He and Bathsheeba will cross paths again, this time not as lovers, but as mistress and servant. Bathsheeba's beauty, vanity and impetuousness leave a trail of carnage in her wake, and Gabriel can only watch on as lives are destroyed, farms are ruined, and his own heart is crushed repeatedly.

Hardy is famous for his fatalism, and this is displayed no more than in the character of Bathsheba Everdene. She is not an evil person, as the above summary would suggest - but her stunning beauty and fierce intelligence combine with her vanity and impulsivity to create something like a force of nature, and though she means only good she seems to be able to do nothing but wrong by those who care for her. She has no more control over her nature than she does over the weather.
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17 of 19 people found the following review helpful
5.0 out of 5 stars A Fun Hardy Read? It Exists July 13, 2001
Format:Mass Market Paperback
I've always condidered myself to be sort of an optimist; so it is really odd that I've always really loved Thomas Hardy's books. I count Tess of the D'Urbervilles and Jude the Obscure among my very favorites, and whether or not it is my favorite, I think that The Mayor of Casterbridge is marvelously written. Still though, reading all of that fatalism and cynicism can be a little much. It was really nice to pick up this novel and not read so many grim scenes.
Far From the Madding Crowd is a pretty simple love story driven by the characters. First, there is Bathsheba Everdeen. She's vain, naive, and she makes the stupidest decisions possible. Yet, you still like her. Then there are the three guys who all want her: Troy who's like the bad guy straight out of a Raphael Sabatini novel, Boldwood who's an old lunatic farmer, and Gabriel Oak who is a simple farmer and is basically perfect. The reader sees what should happen in the first chapter, and it takes Bathsheeba the whole book to see it. The characters really make the book. The reader really has strong feelings about them, and Hardy puts them in situations where you just don't know what they're going to do. The atmosphere that Hardy creates is (as is in all of Hardy's novel) amazing and totally original. I don't think any other author (except Wallace Stegner in America) has ever evoked a sense of place as well as Hardy does. Overall, Far from the Madding Crowd is a great novel. I probably don't like it quite as well as some of his others, but I still do think it deserved five stars.
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Most Recent Customer Reviews
3.0 out of 5 stars Weak Female Characters
Gabriel Oak is a hardworking, unassuming farmer. He is moderately successful, dedicated, and solitary. Read more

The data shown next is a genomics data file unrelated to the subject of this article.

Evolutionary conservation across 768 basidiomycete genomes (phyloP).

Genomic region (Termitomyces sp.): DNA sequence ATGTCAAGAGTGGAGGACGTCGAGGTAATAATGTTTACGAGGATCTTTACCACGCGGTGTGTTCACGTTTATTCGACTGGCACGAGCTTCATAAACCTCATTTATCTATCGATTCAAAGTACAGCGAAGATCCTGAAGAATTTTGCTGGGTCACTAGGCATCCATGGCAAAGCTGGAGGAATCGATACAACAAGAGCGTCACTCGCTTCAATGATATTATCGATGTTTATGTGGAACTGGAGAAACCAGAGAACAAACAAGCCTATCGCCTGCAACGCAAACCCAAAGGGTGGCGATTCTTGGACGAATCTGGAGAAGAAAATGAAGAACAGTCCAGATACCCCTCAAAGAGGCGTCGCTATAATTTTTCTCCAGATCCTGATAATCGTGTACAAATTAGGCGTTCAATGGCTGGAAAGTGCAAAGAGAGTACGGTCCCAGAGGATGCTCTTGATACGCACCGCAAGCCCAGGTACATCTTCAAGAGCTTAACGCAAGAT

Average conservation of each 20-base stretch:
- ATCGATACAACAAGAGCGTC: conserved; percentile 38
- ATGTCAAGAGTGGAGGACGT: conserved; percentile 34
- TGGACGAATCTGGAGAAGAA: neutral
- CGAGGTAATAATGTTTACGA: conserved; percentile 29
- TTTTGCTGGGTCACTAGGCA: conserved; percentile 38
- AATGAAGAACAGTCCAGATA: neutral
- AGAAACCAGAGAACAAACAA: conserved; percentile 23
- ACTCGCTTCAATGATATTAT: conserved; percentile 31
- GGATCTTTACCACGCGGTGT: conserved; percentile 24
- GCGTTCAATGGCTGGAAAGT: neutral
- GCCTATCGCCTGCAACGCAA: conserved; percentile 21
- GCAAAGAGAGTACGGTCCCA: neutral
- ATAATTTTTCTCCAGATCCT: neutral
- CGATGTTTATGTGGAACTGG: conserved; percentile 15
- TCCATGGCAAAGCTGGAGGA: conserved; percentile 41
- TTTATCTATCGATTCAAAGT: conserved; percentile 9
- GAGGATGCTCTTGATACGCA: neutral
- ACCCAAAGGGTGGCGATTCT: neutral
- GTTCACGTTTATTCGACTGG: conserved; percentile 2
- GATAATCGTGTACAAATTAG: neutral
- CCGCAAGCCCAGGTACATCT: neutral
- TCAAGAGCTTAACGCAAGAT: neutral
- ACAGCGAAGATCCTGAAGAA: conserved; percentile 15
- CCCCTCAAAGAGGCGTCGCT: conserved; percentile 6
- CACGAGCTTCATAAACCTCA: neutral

Published on March 1, 2012 by A. Luciano
4.0 out of 5 stars Great Character Study
The strength of this book is in the character development. It's not predictable or confusing. You can relate to each character in one way or another.
Published on June 2, 2011 by Racine28
5.0 out of 5 stars Give it a try...
Far from the Madding Crowd by Thomas Hardy centers on young Bathsheba Everdene, a strong fiery independent woman who has come into the good fortune of inheriting a farm in Hardy's... Read more
Published on February 10, 2011 by Kimberly Bigler
3.0 out of 5 stars Slow reading
This book was very slow reading, for me. The author, is very descriptive in his story, most of it to an extreme. Read more
Published on June 28, 2010 by jEvans
4.0 out of 5 stars 4.75 Stars
Far from the Madding Crowd was Thomas Hardy's first major success and remains one of his most popular works. Read more
Published on March 3, 2010 by Bill R. Moore
3.0 out of 5 stars Heart Of The Country
Pastoral romance is more the stuff of poems than novels. In "Far From The Madding Crowd", the first of his celebrated Wessex novels published in 1874, Thomas Hardy devotes a... Read more
Published on July 12, 2008 by Bill Slocum
5.0 out of 5 stars A Classic to be Savored
Thomas Hardy weaves a rich pastoral tale that examines the foibles of humanity: pride, vanity, greed, passion...and gives us a touching love story with a realistic ending. Read more
Published on December 27, 2007 by Nina Munteanu
5.0 out of 5 stars My favorite English Novelist
Why?--Because there is the class struggle, the positioning for marriage, sexual passion, and jealousy and characters that relate to the common man. Read more
Published on September 4, 2006 by John Lewinski
5.0 out of 5 stars We Pull Our Own Strings
FAR FROM THE MADDING CROWD is the only novel by Thomas Hardy in which the majority of the characters do not crash into chaos and tragedy. Read more
Published on August 24, 2006 by Martin Asiner
5.0 out of 5 stars Far from the Madding Crowd
Thomas Hardy, born in Dorset, England in 1840, is one of the greatest writers from the United Kingdom. Read more
Published on February 12, 2006 by Elijah Chingosho